El Conejo also assured that he was tortured, but not by his rivals, but by the police in charge of García Luna. “They blindfolded me,” he said. He was beaten before he was presented to authorities and pressured by agents who ransacked two of his belongings and forced him to make a false confession, he said. “They put a plastic bag on me to suffocate me,” he continued. “They undressed me.” “They gave me electric shocks.” “Until I couldn’t take it anymore,” he calmed down. A day after the kidnapping, it was presented to the media as a war trophy.
In the testimonies at the trial, the boundary between the authorities and organized crime was at times very narrow. It’s all about this. García Luna is accused of having links to drug trafficking for more than 20 years. Sergio Villarreal Barragán, the first witness called by prosecutors, recounted how he disguised himself as a police officer and practically coordinated the 2008 arrest of Jesús El Rey Zambada, his former partner in the Sinaloa cartel. The drug dealers were thus smuggled in by the security forces, who had uniforms, patrols and ID cards identical to those of the law enforcement officers, always according to their testimony. He said they received confidential information that the drugs seized were evenly distributed, that they removed and deployed commanders in exchange for multimillion-dollar bribes. Once, he assured, so much money was delivered that it did not fit in the car they put him in. Talking about the case is also known who He was arrested in 2010 and extradited in 2012, during Calderón’s six-year sentence and after serving time he was released from prison more than a year ago.
It wasn’t just Villarreal Barragán. El Lobo Valencia said he paid $3 million to meet with the then security minister for 15 minutes at a Guadalajara car wash, the cover of one of his partners. Ávila said it was the agents themselves who helped them unload shipments of drugs that landed at Mexico City International Airport and other terminals in the country. He even said they helped them hide and that they laughed out loud when they heard on the radio that other police officers were saying they were after them. Poveda assumed he could return to Colombia without going through immigration and that the police would escort him to the door of the plane so there would be no problems. “It was a beauty,” El Conejo said.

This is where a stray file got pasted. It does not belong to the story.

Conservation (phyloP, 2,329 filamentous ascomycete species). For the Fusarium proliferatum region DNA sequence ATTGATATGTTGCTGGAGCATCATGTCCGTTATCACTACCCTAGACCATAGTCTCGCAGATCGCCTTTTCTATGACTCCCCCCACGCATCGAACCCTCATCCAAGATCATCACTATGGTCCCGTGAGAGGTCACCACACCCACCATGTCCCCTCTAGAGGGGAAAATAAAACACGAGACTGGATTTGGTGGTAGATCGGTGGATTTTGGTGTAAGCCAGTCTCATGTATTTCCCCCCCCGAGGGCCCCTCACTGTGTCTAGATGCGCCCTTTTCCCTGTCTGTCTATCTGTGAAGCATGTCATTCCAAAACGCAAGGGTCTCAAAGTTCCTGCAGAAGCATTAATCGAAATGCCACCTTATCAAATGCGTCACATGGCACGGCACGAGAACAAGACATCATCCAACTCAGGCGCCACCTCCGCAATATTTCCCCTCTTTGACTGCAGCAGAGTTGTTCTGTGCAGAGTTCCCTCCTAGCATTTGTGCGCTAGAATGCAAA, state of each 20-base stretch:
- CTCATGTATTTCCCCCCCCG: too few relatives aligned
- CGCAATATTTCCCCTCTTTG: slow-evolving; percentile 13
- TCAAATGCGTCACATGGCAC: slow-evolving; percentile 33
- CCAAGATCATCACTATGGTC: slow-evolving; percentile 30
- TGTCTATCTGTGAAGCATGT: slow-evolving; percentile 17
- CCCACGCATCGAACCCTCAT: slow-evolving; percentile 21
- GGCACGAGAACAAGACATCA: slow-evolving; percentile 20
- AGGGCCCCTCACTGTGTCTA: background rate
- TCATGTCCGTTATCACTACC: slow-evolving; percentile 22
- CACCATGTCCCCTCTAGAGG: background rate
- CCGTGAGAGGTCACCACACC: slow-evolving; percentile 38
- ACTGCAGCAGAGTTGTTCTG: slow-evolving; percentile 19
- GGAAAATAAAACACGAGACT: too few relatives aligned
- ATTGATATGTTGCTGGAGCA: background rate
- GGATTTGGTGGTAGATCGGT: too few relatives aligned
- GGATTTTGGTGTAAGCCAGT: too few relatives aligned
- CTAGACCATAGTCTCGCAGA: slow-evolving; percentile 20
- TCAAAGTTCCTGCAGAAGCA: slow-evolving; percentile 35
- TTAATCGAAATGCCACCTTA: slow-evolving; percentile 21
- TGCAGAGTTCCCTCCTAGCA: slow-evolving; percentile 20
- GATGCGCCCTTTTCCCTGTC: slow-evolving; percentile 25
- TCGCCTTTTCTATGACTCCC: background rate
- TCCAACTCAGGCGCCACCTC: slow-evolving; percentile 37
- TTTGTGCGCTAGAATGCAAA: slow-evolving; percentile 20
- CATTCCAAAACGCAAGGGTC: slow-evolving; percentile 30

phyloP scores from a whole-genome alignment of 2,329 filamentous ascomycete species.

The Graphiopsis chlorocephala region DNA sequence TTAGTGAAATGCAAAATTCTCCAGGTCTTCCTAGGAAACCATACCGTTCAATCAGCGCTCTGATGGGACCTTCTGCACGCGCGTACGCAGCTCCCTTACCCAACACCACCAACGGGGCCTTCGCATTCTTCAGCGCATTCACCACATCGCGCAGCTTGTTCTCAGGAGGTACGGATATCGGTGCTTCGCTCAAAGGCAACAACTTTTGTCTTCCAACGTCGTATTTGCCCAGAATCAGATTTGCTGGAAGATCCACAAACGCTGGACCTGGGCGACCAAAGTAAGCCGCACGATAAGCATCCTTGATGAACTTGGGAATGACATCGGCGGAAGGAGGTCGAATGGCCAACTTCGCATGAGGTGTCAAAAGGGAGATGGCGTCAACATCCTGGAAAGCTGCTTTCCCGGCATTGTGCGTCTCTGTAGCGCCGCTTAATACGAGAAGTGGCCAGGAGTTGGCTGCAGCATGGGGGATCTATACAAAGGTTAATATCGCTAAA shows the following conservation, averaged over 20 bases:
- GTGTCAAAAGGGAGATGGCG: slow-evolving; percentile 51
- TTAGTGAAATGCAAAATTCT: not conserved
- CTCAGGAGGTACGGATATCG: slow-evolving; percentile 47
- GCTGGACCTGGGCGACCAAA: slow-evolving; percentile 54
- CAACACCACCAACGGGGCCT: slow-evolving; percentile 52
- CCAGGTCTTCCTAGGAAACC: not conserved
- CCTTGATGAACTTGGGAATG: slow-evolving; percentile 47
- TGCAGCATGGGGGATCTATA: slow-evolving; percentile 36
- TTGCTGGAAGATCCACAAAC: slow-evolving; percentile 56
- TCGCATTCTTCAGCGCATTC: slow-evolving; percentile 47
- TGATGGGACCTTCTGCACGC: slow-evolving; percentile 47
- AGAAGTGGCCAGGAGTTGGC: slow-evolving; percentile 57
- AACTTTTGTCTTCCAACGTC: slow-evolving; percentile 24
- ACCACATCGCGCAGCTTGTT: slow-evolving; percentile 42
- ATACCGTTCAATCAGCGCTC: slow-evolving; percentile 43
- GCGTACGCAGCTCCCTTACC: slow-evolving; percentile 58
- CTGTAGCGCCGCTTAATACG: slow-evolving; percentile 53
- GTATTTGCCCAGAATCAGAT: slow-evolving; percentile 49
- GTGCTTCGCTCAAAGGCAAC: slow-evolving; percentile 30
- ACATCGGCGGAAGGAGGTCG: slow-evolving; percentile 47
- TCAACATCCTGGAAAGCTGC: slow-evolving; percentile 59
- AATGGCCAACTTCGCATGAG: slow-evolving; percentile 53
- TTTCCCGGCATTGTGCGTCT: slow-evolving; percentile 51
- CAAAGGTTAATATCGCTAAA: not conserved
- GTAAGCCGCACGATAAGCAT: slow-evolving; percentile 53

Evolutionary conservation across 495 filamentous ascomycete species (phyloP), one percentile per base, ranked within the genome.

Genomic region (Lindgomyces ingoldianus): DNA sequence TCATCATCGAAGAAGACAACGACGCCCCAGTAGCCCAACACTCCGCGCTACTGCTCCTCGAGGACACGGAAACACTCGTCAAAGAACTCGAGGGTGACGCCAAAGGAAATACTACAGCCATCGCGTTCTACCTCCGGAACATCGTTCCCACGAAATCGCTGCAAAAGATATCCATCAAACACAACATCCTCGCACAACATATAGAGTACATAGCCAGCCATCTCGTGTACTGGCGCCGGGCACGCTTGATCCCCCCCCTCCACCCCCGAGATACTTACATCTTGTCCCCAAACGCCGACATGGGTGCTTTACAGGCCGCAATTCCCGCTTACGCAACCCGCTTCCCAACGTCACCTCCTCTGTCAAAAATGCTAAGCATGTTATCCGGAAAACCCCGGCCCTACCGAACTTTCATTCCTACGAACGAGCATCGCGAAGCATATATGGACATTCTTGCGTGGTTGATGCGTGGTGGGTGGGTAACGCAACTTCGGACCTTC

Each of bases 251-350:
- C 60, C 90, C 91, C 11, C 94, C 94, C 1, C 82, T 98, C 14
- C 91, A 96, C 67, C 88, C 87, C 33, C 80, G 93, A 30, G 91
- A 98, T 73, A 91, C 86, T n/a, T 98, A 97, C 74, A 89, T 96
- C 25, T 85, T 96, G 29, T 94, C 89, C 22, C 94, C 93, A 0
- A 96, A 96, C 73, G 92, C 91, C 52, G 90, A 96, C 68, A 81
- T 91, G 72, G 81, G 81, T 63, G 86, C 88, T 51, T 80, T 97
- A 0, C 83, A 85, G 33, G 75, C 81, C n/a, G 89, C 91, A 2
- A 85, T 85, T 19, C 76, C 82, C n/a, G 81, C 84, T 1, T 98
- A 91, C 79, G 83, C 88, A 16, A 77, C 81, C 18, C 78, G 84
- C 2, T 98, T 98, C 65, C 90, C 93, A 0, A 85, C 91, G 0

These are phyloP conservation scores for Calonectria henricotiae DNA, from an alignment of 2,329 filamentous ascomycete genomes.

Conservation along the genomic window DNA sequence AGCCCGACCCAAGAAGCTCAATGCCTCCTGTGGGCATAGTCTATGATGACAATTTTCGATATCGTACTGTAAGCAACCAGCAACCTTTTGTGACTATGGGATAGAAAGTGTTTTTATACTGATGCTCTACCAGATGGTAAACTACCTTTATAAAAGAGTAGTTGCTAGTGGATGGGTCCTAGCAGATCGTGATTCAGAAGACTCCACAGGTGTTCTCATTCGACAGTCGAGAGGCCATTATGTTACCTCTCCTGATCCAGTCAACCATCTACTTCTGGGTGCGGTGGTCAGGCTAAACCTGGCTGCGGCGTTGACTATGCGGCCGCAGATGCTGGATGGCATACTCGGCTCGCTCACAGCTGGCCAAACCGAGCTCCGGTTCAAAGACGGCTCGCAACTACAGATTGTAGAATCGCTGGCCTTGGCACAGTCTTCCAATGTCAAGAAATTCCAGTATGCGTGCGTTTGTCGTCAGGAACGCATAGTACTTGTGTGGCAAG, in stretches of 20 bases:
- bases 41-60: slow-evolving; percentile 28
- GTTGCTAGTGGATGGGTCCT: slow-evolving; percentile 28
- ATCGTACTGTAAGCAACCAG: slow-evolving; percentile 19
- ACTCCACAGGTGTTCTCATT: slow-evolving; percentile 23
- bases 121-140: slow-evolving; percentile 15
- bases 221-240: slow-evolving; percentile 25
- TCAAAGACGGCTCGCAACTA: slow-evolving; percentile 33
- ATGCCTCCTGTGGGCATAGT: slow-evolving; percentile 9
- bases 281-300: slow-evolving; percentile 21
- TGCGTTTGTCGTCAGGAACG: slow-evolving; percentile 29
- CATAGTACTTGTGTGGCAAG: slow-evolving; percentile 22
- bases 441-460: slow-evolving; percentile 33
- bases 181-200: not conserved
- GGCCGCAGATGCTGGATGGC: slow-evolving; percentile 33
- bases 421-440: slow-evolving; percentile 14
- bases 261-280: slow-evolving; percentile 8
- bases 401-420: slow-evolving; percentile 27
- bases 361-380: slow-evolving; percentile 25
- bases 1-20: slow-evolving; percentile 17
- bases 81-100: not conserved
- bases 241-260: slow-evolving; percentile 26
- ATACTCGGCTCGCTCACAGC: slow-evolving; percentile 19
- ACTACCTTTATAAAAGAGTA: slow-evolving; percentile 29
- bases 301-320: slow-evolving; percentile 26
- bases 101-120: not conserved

It wasn’t just the bosses who spoke their truth. Raúl Arellano, a former Mexican police officer, said he received “strange orders” to unleash drug trafficking at the Mexican capital’s airport. There was an entire police code in place to seal the pact of impunity in the transfer of cocaine, guns and money. “They talked about how they passed ‘the suitcase’ of the 79 [clave para droga] and the 40th [dinero]″ Arellano decided. Francisco Cañedo, another former agent, testified that he saw his boss meet with Arturo Beltrán Leyva and Édgar Valdez Villarreal La Barbie, two of the most feared drug dealers of their time. “I was shaking,” he said of the meeting, which was said to be chaired by his company’s boss. After being denounced, Cañedo was eventually charged with six serious crimes but later exonerated. Disappointed and exhausted, Arellano resigned.
García Luna has said, in the voice of his lawyers, that the testimonies border on the fantastic. “There is no evidence of the money, no photos, no emails, no text messages,” said César de Castro, the defense leader. “Everything is based on the testimonies of killers, kidnappers and human traffickers,” he added. For some media and sections of the population, the testimonies are hard to believe. They have a hard time imagining a cabinet member meeting with various crime bosses on a weekday and receiving suitcases containing over a million dollars in dirty money at their behest. Others believe that the defendant is effectively convicted, although there is almost a month and a half left before the end of the trial. The fate of the accused is decided more than 3,000 kilometers from the border.
Many years later and as if remembering past lives, drug traffickers enter and exit the confessional at every hearing. Sometimes they are defiant and sometimes they seem cornered or remorseful. You speak of unimaginable sums of money; submarines and boats full of “goods”; luxury cars and fine jewelry; ridiculous nicknames and corruption at all levels of government. Prosecutors are challenged to connect the dots and support the accounts without “reasonable doubt”. The trial is scheduled to continue next Monday.